The potential for defects in any process, let alone one that uses the latest technology, can give rise to reliability issues. Combined with an increasing tendency on the part of consumers to pursue claims through the courts, the need is greater than ever for putting in place management control systems that will mitigate the consequences of disaster. This is a topic covered by David Huntley in his paper Mapping and Traceability Minimize Recall Costs (Advanced Packaging, June 2003).

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Keeping up-to-date

Whilst there is little need to stress the point to AMI students, who are actively engaged in Continuing Professional Development, experience with lead-free conversion suggests that a higher proportion of companies need to be proactive in managing change, and have in place programmes that will keep them updated with the latest technology. It is no longer sufficient merely to react to customer requirements.

Ideally this updating should be carried out in co-operation with your suppliers. SO, if you get the opportunity to see board fabricators who have micro-via facilities, assemblers with flip-chip equipment, users of chip-scale packages, or manufacturers of alternative substrates, such as ceramic and flexible circuits, then you should grab that opportunity with both hands. If you are short of ideas for a holiday, then you could even choose a holiday destination to suit – micro-vias at South Shields; thick film hybrids in Glenrothes, or flexible circuits on the Isle of Bute. Or you might prefer to tour the States.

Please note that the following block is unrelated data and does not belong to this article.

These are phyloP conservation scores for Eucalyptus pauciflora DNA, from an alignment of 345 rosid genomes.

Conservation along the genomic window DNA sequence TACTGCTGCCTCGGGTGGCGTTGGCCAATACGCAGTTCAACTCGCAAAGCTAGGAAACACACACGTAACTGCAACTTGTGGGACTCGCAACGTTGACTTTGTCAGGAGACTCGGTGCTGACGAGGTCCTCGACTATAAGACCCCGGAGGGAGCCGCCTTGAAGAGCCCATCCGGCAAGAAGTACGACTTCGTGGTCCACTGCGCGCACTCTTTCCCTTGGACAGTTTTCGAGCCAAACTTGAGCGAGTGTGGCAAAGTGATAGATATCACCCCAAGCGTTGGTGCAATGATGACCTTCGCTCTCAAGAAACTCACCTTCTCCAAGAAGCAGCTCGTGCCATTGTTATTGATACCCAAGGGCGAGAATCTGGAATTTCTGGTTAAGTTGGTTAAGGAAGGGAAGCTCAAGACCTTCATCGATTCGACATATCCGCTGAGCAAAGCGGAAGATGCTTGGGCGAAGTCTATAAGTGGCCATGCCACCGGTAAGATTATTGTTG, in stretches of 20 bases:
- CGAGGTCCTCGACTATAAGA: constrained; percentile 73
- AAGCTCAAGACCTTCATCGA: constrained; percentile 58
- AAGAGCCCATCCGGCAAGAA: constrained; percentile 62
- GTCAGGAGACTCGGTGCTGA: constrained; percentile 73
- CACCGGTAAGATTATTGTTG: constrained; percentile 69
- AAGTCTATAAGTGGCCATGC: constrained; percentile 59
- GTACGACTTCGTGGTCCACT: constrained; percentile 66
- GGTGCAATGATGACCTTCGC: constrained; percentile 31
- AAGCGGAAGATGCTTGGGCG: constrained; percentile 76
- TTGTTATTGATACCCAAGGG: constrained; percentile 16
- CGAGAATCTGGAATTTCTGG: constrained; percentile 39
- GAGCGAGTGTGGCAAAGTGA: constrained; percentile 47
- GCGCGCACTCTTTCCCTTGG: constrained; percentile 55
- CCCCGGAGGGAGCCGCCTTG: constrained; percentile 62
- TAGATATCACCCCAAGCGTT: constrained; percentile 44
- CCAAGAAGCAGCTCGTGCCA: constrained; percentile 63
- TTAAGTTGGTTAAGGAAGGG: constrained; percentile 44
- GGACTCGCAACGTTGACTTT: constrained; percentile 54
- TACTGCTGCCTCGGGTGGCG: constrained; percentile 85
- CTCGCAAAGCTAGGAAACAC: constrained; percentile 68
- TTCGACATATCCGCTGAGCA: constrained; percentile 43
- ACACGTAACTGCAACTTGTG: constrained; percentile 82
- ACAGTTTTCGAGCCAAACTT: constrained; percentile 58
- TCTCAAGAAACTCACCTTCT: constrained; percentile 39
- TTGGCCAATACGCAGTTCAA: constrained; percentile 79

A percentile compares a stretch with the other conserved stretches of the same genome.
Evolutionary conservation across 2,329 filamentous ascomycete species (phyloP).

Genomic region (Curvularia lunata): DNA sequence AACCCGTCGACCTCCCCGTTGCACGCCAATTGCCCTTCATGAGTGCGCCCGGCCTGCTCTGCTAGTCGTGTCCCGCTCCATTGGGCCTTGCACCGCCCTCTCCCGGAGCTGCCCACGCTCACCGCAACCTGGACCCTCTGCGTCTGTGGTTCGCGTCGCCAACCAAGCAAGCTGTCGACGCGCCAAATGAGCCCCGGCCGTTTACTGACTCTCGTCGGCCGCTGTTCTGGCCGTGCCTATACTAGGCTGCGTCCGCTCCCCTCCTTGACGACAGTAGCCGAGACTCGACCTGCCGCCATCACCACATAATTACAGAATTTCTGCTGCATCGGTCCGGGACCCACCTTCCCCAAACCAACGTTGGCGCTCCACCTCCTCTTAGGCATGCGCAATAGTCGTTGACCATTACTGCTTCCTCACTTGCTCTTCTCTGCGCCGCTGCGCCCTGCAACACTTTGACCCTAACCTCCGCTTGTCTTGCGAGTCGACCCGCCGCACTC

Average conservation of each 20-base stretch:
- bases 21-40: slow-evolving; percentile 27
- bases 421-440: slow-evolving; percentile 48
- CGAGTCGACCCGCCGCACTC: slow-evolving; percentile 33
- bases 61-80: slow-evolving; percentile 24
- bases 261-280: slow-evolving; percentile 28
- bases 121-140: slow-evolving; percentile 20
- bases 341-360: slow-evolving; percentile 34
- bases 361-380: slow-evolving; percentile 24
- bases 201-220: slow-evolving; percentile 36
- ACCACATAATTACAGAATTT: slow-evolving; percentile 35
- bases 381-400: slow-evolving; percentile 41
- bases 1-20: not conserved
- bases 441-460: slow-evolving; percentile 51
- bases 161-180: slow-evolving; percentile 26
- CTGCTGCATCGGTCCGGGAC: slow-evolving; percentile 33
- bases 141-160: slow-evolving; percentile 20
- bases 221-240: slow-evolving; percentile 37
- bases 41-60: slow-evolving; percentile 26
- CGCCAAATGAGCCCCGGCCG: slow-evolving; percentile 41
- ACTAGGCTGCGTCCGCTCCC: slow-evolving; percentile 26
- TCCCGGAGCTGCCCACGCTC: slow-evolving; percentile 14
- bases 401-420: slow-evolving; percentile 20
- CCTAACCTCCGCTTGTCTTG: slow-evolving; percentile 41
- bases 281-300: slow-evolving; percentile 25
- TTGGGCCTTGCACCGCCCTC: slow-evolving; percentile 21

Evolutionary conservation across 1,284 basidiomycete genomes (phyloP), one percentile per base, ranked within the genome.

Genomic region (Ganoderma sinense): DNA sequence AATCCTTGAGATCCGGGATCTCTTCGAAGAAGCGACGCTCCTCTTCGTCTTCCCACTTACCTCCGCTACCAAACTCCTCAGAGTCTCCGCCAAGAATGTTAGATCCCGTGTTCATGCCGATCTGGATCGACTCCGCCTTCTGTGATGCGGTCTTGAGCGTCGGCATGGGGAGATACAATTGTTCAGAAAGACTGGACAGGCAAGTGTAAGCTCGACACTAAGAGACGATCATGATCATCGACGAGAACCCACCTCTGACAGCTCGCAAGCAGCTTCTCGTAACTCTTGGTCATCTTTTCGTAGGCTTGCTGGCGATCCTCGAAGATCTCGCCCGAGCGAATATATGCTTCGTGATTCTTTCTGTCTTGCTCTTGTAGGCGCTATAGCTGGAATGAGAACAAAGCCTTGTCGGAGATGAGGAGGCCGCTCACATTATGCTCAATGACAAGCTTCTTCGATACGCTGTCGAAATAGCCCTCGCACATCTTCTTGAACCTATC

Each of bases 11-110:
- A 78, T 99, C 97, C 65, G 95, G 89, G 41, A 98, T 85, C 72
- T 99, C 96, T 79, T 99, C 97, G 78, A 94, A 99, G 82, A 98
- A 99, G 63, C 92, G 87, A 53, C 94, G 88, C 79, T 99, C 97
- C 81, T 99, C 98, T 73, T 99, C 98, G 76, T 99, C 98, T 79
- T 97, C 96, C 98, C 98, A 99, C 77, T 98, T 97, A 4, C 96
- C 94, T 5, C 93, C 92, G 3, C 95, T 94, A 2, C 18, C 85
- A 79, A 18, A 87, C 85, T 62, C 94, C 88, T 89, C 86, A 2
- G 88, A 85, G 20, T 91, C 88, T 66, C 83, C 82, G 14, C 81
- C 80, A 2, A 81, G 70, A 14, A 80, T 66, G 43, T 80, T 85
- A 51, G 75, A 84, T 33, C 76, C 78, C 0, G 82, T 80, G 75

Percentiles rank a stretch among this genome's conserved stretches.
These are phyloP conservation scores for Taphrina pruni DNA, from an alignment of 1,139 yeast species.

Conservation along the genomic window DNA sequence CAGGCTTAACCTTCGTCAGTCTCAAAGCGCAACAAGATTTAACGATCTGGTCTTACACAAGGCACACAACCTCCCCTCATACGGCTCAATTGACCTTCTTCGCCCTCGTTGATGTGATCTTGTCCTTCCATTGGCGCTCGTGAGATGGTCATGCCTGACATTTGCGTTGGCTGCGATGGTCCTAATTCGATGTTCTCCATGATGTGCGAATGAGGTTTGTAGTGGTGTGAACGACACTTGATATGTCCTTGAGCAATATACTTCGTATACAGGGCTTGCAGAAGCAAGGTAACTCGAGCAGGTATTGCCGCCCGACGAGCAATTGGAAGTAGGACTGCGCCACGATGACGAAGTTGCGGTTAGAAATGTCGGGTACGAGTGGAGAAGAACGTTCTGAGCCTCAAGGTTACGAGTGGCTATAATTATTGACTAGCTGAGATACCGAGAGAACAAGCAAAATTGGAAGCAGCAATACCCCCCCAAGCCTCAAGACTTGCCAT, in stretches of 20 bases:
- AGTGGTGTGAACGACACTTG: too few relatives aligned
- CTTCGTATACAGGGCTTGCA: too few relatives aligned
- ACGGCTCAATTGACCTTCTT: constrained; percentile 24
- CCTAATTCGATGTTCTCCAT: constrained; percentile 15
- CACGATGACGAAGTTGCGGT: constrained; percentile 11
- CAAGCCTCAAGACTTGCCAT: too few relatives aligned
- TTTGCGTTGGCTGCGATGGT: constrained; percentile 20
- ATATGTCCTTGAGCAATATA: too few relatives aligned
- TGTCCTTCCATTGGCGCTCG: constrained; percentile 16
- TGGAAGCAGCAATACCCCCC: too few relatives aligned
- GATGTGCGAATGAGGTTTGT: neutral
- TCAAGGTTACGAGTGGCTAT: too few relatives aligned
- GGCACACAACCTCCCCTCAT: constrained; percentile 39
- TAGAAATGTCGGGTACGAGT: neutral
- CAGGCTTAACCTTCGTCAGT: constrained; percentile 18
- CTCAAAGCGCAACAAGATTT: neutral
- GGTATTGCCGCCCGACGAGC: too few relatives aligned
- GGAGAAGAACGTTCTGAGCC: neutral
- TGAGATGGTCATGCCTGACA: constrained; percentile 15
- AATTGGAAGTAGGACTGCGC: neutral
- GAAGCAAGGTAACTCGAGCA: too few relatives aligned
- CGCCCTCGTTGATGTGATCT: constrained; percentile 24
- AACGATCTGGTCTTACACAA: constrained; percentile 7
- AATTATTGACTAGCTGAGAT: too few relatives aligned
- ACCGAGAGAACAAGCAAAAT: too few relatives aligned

For most of you, the tour will be a virtual tour, using Internet resources. However, there are some good books available on these topics and the McGraw-Hill list has many excellent titles.

There are also a number of “roadmaps” that attempt to identify forthcoming developments in technology, equipment and infrastructure. Sometimes such roadmaps are intended primarily for commercial purposes, expressing a marketing intention without necessary underpinning this explicitly. An example is given in the Dyconex Technology roadmap.